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Sustainable Manufacturing: A Q&A With Eastman Chemical's Mark Cox

Mark Cox explains how going green is a boost for the mega-manufacturer’s bottom line.

For major chemical manufacturers, having a sustainability program has become the new norm and Eastman Chemical Company is no exception. In fact, the company’s track record of sustainability efforts even include Environmental Protection Agency awards and recognition.

And as Mark Cox, senior vice president and chief manufacturing and engineering office at Eastman explains, going green isn’t just about corporate responsibility or feel-good PR — it’s a boost for the mega-manufacturer’s bottom line.

As one of the largest chemical companies in the U.S., Eastman employs about 15,000 people at around 50 facilities and made about $9.4 billion in sales in 2013. The company’s portfolio is vast and includes adhesives and plasticizers, fibers, specialty fluids and advanced materials in the transportation, construction, durable goods, and health and wellness markets. Eastman also made a name for itself as a company that responds to consumer demand for more chemically conscious products in 2007 when it released its Tritan water bottle with a “BPA-free label.”

But it’s been the slew of sustainable measures behind the scenes that have helped reduce costs.

In its 2014 Sustainability Report, the company outlines its “big picture” targets and its multi-pronged approach to reducing its environmental impact. Some goals — such as reducing 20 percent of greenhouse gas emissions by 2018 and reducing 15 percent of its hazardous waste by 2020 — are listed as being on schedule. But, the company admits, other goals still need improvement, such as a plan to develop new businesses utilizing renewable feedstocks and reducing 20 percent of energy intensity by 2020.

Being transparent and honest about where the company at is what Cox says has helped the company successfully implement its comprehensive strategy.

Here, he talks more about how Eastman has reduced energy costs at its large Kingsport, Tenn. plant, what’s trending in the world of sustainability and what chemical companies can do to develop their own goals and plans.

How has your sustainability program evolved over the years?
One recent important change is that we’ve organized our sustainability council into four sub councils: Trends-based innovation, design and natural resources, environmental stewardship and corporate responsibility.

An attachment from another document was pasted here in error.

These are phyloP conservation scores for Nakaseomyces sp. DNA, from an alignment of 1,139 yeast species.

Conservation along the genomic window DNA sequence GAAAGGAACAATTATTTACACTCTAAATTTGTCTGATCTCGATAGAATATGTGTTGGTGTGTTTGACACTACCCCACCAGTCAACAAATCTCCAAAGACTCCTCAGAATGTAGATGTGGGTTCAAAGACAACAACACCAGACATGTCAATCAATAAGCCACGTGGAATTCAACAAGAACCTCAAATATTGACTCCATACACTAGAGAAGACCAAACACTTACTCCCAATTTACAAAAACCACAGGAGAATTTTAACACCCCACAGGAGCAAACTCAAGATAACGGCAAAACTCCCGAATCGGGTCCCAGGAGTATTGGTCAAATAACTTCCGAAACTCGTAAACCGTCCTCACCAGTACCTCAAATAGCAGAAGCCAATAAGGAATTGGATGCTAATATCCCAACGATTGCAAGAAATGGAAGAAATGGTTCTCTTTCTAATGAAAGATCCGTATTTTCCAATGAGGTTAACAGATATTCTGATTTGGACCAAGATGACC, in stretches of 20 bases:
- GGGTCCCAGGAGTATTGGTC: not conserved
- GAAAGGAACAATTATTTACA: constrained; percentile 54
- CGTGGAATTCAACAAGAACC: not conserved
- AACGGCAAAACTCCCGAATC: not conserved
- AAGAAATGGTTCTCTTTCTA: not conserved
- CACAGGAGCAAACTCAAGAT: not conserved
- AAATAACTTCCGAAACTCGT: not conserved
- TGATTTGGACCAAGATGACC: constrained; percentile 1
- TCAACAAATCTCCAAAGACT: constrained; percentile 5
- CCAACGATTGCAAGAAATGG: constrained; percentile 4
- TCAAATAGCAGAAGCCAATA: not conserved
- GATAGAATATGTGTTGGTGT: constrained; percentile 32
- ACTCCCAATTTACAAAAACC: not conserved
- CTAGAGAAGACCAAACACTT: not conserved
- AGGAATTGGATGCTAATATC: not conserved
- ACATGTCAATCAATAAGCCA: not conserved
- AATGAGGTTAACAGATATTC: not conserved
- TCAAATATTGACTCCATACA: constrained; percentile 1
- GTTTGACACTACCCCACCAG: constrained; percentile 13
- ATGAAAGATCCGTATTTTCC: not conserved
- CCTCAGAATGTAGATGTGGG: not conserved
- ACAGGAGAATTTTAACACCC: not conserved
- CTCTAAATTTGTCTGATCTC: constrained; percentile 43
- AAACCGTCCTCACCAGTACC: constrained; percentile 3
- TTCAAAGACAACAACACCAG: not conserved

It has allowed us to segment issues in a way that allows focused attention, but at the macro council level we’re able to discuss the intersection between the sub councils.

Has there ever been any pushback within the company about implementing sustainability measures?
Nothing major. At our Kingsport facility, we are in a beautiful part of the world. When you go to our employee base they already have a strong appreciation for environmental stewardship. This is where they bike, hike and fish.

We have also engaged our employees in a program that not only is work-focused but we have also given them the opportunity to engage in home based energy reduction — so replacing lights with bulbs that are more efficient, or LED etc. —and moving toward more energy efficient appliances.

How have you reduced energy costs at your Kingsport facility?
Kingsport is our largest facility — in the top three in the U.S. in terms of size of integrated chemical facilities. We made a commitment to reduce energy intensity by 20 percent between 2008 and 2020. We use combined cycle technology: We burn coal to generate steam and then electricity and we use both in a highly efficient way.

In general, we are in the process of converting roughly 50 percent of our power generation from coal to natural gas. We began that process last year and we’ll finish that process in 2018. It’s going to result in a significant reduction in greenhouse gas emissions by 20 percent.

What about using renewable sources of electricity?
Our participation in solar power in primarily by selling our heat transfer product in that space. We’re interested in any mechanism to generate renewable power. But you got to think about what part of the world we’re in — Tennessee [is not a great location] for solar. So far natural gas conversion has made the most sense for us.

What sustainability trends are you anticipating in the coming years?
There are always degrees of increasing emphasis in certain areas.

I think we will see increasing emphasis on the responsible use and management of water.

I anticipate increasing collaboration — when you think about it, the chemical industry is very interconnected in that at a large chemical company you may be a supplier and a customer. We might have ideas but if the downstream customer is now willing to implement them, it’s not going to work. We will need more collaboration across the value chain.

What would be your advice to other chemical companies that are developing a sustainability program?
You have to think about prioritization as it relates to your specific company. We have a good technology around cellulosics — they go into a lot of different applications: plastics, fibers, pharmaceuticals. You think need to think about setting clear goals and be honest about thinking am I getting there? Is change going to be made? And then shifting resources toward those areas that our most impactful for you.

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